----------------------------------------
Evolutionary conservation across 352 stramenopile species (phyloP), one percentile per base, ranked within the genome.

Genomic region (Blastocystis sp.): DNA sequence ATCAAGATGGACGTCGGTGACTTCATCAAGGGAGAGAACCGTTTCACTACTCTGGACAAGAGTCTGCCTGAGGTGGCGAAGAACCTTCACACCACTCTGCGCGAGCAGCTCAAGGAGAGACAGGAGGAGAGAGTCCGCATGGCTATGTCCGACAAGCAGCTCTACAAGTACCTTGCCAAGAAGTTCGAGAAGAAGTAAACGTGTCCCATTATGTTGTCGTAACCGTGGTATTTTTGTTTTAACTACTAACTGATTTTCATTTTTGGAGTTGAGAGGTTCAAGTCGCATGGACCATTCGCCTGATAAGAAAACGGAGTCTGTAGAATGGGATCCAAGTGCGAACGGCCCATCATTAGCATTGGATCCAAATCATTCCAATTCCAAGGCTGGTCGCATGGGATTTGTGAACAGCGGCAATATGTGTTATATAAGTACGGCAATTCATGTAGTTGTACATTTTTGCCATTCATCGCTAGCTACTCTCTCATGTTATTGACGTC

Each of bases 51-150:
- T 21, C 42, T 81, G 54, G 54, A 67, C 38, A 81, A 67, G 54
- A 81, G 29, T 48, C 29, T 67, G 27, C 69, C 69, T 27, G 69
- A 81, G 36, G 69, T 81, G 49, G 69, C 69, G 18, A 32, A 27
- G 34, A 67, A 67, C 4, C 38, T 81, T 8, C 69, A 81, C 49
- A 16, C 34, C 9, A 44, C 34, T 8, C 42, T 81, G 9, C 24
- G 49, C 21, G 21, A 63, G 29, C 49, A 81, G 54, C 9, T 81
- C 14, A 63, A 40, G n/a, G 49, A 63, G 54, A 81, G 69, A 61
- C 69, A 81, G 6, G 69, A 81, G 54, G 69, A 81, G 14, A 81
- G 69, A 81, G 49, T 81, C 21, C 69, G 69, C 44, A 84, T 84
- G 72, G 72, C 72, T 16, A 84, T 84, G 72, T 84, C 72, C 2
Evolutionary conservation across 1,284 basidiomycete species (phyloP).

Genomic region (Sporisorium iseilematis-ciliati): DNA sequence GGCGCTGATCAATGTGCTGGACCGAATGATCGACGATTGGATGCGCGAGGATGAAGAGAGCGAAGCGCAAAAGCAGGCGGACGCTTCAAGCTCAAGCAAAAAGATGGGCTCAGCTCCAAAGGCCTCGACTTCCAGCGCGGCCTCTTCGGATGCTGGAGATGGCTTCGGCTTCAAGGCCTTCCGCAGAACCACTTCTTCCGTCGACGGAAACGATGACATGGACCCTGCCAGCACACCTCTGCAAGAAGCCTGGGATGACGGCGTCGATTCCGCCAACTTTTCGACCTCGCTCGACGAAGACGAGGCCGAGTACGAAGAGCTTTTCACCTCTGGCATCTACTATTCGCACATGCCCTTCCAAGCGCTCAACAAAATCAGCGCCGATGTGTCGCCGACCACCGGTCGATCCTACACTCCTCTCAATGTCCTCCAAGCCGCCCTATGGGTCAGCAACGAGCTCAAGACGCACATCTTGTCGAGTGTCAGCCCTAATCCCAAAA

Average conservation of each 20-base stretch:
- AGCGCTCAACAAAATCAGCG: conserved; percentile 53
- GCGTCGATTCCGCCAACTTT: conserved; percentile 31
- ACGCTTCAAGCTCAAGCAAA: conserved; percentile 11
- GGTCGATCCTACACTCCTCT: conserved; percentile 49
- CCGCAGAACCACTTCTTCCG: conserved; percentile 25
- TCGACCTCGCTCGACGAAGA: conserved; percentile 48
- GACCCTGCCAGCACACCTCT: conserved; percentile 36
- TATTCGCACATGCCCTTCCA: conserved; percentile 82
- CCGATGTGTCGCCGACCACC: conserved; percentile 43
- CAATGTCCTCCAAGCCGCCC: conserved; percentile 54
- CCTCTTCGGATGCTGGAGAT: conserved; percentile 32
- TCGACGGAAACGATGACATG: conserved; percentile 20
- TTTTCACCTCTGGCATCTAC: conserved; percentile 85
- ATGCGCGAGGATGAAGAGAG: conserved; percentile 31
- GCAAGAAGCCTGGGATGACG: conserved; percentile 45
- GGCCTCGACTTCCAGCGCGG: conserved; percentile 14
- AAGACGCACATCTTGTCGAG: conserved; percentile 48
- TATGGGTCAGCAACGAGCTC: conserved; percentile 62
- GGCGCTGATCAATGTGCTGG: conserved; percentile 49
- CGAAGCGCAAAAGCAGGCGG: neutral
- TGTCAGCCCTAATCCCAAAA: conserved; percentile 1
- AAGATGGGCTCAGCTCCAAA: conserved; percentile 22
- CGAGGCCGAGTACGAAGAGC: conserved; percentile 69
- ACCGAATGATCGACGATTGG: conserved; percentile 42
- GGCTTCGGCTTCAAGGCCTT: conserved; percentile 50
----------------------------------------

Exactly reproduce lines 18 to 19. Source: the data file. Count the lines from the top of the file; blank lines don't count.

- GCGTCGATTCCGCCAACTTT: conserved; percentile 31
- ACGCTTCAAGCTCAAGCAAA: conserved; percentile 11